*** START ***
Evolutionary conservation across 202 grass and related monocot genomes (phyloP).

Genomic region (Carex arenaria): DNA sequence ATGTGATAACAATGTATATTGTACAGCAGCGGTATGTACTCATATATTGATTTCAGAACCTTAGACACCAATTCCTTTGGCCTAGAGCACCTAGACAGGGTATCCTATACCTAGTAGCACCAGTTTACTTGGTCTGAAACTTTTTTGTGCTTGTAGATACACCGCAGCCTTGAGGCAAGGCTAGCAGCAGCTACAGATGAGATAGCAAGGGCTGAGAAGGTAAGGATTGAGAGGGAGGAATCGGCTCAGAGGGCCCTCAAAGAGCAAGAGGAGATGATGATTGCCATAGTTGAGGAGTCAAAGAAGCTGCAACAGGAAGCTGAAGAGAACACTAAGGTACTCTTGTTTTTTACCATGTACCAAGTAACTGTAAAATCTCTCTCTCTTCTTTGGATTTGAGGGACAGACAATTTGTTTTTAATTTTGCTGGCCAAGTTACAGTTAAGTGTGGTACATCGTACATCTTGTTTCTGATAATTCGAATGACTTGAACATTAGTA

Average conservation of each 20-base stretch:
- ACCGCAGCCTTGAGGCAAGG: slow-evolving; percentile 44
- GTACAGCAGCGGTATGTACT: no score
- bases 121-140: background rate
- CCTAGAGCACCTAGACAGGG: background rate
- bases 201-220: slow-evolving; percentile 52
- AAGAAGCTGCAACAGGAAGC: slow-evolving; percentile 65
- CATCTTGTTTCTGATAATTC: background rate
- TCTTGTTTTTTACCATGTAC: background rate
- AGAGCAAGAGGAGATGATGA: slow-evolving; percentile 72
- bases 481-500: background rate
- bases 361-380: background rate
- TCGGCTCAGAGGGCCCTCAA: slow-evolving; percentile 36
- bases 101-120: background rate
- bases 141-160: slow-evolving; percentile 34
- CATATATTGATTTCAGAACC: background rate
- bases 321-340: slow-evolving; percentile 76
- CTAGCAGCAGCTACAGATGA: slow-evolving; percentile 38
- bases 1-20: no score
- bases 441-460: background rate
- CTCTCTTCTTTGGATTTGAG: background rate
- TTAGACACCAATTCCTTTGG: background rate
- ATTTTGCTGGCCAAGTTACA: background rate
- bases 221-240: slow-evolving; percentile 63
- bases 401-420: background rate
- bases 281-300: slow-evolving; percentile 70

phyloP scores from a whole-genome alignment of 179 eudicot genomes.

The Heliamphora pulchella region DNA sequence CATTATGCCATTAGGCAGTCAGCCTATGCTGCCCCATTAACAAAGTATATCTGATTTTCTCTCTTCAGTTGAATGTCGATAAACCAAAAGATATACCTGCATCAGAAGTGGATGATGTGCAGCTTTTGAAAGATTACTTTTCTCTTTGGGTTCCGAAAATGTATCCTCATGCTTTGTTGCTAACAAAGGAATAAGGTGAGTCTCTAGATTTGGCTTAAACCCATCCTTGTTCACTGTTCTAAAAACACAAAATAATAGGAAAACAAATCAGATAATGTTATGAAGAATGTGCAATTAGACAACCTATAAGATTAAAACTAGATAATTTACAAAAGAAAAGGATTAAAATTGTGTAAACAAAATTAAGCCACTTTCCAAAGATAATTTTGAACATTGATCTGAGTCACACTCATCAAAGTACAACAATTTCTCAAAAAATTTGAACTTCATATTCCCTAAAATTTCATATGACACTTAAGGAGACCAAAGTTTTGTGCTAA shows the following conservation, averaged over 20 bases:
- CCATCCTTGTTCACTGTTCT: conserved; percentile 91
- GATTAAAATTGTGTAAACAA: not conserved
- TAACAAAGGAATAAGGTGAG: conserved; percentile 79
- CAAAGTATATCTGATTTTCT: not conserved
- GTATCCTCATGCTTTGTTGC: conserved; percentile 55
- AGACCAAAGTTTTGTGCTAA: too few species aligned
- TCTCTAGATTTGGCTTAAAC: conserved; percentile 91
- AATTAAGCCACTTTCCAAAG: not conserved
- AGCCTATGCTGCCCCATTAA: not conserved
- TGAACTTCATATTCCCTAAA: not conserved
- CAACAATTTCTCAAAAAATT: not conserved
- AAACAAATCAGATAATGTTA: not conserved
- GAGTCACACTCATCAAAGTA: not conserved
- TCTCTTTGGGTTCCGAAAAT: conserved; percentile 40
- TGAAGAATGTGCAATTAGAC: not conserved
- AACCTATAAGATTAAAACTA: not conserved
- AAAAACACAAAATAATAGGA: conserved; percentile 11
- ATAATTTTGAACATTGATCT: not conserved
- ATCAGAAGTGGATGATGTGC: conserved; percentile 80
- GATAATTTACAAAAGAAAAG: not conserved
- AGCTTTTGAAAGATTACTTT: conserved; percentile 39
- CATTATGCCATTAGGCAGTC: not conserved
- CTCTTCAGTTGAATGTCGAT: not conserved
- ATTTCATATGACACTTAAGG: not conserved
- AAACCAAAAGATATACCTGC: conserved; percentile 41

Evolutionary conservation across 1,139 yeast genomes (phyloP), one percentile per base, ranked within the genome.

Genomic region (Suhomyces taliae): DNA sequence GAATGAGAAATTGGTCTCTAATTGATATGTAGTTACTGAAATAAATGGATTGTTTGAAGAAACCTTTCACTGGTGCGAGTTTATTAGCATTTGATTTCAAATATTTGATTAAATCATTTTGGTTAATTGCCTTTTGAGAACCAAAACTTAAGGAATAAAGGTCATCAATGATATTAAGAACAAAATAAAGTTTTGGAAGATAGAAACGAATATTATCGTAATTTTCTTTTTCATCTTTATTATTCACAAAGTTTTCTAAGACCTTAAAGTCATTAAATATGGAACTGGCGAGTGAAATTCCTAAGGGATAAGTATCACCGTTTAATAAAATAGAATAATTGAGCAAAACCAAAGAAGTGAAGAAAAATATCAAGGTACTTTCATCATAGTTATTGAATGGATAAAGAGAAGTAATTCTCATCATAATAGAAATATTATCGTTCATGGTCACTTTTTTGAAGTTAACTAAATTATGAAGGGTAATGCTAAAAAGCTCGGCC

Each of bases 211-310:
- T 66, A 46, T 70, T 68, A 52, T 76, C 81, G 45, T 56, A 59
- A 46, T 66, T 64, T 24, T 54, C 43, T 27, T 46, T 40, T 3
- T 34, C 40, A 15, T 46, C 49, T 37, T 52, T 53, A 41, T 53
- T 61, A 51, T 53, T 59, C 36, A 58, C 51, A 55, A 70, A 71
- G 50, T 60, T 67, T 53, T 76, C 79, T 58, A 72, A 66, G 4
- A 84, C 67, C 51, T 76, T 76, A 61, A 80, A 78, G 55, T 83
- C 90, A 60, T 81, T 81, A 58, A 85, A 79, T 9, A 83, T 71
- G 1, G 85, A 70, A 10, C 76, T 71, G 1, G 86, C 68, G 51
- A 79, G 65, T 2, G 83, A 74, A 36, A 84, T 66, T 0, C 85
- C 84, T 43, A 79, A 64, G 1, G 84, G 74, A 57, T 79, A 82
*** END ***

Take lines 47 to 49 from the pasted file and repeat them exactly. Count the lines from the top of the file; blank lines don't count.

- AAAAACACAAAATAATAGGA: conserved; percentile 11
- ATAATTTTGAACATTGATCT: not conserved
- ATCAGAAGTGGATGATGTGC: conserved; percentile 80